WASHINGTON, DC–Interior Solicitor William G. Myers III repeatedly met with former clients in violation of an ethics agreement, according to a complaint filed today with the U.S. Office of Government Ethics (OGE) by Friends of the Earth and Public Employees for Environmental Responsibility (PEER). On May 15, 2003, President Bush nominated Myers to serve on the U.S. 9th Circuit Court of Appeals.

Prior to his appointment as the Department of the Interior’s top lawyer, Myers was the executive director of Public Lands Council and represented the National Cattlemen’s Beef Association, the American Sheep Industry Association and the American Farm Bureau. Since all of these groups deal extensively with the Department of the Interior, Myers executed a recusal agreement effective July 2001 barring him from participating in any matters involving his former clients or former employer for one year. The purpose of a recusal agreement is to prevent any actual or appearance of a conflict of interest in the exercise of the public official’s duties.

The Office of the Solicitor, which Myers heads, plays a key role in determining how federal rangeland restrictions affecting his former clients will be interpreted or enforced. According to appointment calendars obtained by Friends of the Earth, Myers met several times during the recusal period with a number of former clients in the grazing industry and with representatives of his former law firm. “Apparently recusal agreements don’t mean very much at the Department of the Interior,” said Kristen Sykes, who oversees the Interior Department for Friends of the Earth. “Myers is one of a string of political appointees at the Interior Department who seem to put the financial well-being of their former clients above the protection of our public lands.”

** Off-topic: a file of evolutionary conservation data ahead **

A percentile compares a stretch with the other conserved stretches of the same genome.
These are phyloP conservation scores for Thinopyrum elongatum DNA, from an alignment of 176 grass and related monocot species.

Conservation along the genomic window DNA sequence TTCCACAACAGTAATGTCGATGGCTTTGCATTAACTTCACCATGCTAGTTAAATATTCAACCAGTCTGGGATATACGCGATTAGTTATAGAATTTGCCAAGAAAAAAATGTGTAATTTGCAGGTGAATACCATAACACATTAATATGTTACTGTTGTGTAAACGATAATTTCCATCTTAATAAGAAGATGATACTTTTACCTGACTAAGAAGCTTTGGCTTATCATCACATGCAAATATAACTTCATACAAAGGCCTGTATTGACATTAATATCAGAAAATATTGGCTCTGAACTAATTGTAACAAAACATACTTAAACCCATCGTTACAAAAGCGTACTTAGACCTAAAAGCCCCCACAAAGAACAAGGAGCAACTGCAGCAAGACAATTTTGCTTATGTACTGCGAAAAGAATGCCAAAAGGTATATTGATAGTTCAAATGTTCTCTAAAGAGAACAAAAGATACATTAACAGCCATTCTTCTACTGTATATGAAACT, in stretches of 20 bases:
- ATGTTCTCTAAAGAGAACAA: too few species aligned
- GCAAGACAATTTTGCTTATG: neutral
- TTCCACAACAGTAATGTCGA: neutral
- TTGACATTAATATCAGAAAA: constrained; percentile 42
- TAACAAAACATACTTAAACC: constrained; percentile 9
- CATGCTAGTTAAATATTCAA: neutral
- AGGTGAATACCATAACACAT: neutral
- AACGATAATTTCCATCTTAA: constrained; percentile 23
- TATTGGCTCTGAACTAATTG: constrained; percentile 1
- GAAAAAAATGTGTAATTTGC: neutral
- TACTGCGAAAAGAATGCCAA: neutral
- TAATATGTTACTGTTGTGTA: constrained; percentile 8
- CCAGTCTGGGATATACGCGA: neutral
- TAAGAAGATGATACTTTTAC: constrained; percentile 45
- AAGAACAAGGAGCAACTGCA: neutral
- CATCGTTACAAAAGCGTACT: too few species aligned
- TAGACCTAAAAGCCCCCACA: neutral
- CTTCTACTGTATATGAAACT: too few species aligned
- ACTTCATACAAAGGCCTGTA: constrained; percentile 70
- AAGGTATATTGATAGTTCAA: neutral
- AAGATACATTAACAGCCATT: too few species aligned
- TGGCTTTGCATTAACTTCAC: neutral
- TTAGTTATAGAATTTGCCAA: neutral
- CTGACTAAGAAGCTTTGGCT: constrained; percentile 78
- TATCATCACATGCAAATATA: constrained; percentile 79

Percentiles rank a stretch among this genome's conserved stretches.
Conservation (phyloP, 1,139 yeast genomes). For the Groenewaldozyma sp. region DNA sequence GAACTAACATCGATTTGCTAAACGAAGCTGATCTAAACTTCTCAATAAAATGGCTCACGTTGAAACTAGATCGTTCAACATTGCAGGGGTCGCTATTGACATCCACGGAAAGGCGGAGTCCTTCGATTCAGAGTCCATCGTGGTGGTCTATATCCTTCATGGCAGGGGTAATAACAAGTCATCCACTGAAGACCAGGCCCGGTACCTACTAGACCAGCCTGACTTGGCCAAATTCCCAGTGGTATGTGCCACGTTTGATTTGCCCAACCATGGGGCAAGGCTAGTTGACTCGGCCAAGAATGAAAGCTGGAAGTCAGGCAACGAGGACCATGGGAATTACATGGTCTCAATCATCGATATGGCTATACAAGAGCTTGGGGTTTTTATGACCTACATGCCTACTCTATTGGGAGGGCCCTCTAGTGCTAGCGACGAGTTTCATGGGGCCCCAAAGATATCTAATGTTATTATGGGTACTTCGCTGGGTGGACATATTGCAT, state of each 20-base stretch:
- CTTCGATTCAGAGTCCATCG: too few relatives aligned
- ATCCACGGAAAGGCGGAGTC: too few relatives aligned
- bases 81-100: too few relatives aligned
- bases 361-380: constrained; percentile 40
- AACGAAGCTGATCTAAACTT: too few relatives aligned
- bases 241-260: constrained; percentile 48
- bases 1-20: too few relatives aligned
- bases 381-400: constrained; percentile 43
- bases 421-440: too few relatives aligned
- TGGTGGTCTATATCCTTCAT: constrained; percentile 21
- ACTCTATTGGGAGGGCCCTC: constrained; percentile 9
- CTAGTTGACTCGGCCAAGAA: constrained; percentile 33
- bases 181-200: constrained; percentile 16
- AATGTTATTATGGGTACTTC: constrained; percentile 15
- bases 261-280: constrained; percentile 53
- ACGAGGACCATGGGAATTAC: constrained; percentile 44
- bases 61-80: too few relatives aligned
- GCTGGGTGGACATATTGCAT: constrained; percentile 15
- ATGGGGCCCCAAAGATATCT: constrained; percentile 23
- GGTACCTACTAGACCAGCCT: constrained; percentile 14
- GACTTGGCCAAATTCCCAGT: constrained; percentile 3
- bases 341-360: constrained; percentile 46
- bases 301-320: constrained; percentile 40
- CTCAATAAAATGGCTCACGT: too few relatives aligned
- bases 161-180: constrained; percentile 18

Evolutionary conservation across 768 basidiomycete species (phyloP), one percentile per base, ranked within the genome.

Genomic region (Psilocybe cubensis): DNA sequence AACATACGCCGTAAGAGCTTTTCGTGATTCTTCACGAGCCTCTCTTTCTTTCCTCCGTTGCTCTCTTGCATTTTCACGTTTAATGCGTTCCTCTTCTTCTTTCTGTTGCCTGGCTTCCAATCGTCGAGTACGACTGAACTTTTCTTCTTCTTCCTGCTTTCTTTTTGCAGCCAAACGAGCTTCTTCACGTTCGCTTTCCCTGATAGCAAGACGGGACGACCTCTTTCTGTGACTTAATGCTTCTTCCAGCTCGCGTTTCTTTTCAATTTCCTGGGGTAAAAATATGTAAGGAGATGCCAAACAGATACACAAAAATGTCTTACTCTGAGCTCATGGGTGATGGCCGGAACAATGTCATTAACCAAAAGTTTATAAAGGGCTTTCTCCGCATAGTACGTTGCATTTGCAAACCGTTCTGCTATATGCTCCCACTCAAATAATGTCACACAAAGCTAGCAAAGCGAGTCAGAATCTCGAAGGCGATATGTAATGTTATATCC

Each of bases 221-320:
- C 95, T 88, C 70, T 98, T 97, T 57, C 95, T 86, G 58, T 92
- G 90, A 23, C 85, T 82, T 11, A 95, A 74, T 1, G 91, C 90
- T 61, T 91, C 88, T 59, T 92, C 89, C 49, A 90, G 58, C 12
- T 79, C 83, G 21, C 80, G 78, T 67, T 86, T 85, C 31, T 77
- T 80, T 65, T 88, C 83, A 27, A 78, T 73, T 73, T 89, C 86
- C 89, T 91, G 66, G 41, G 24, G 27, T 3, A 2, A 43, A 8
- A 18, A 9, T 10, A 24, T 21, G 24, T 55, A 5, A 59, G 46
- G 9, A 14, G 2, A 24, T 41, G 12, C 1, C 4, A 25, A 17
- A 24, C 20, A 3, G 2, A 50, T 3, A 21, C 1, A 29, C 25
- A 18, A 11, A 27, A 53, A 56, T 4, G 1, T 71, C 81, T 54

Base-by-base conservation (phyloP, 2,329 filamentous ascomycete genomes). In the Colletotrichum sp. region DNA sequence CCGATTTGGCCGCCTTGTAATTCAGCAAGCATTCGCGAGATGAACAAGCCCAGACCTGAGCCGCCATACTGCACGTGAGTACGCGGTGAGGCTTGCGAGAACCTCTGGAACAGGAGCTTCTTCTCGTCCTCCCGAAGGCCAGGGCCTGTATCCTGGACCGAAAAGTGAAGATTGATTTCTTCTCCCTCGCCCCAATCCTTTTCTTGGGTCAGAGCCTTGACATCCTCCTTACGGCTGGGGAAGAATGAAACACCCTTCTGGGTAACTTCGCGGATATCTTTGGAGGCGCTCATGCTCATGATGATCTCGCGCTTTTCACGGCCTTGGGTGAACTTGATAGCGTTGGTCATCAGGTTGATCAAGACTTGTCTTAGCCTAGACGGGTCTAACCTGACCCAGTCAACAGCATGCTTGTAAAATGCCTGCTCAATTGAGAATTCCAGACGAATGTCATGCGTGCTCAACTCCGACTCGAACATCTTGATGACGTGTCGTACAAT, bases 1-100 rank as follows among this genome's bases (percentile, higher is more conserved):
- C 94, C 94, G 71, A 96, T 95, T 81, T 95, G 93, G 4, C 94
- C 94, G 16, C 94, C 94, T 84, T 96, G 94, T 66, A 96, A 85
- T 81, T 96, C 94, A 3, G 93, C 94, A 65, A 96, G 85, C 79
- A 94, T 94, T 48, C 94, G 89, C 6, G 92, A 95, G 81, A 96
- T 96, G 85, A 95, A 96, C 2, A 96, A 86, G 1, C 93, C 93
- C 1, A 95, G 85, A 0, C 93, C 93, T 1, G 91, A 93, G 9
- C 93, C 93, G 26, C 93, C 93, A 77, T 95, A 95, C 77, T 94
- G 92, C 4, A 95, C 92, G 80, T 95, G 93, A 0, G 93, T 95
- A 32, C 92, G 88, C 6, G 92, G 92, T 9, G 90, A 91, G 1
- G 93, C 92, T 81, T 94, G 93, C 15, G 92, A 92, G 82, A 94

The complaint has been filed with OGE, which will determine whether Myers violated his recusal agreement and report to the Secretary of Interior. If OGE finds a breach, Interior Secretary Norton will determine the punishment for her top lawyer, with sanctions ranging from a warning to dismissal.

“With Mr. Myers running the Solicitor’s Office, not only is the fox guarding the henhouse, the fox is also in charge of counting the eggs,” stated PEER General Counsel Dan Meyer who prepared the complaint. “Federal range managers are reporting to PEER repeated instances when the Office of the Solicitor under Myers is preventing them from enforcing range conservation protections.”

Deputy Interior Secretary J. Steven Griles, the second highest-ranking official in the agency, is also facing similar charges of meeting with his former lobbying clients in the energy industry.


Read a copy of the Myers ethics complaint.

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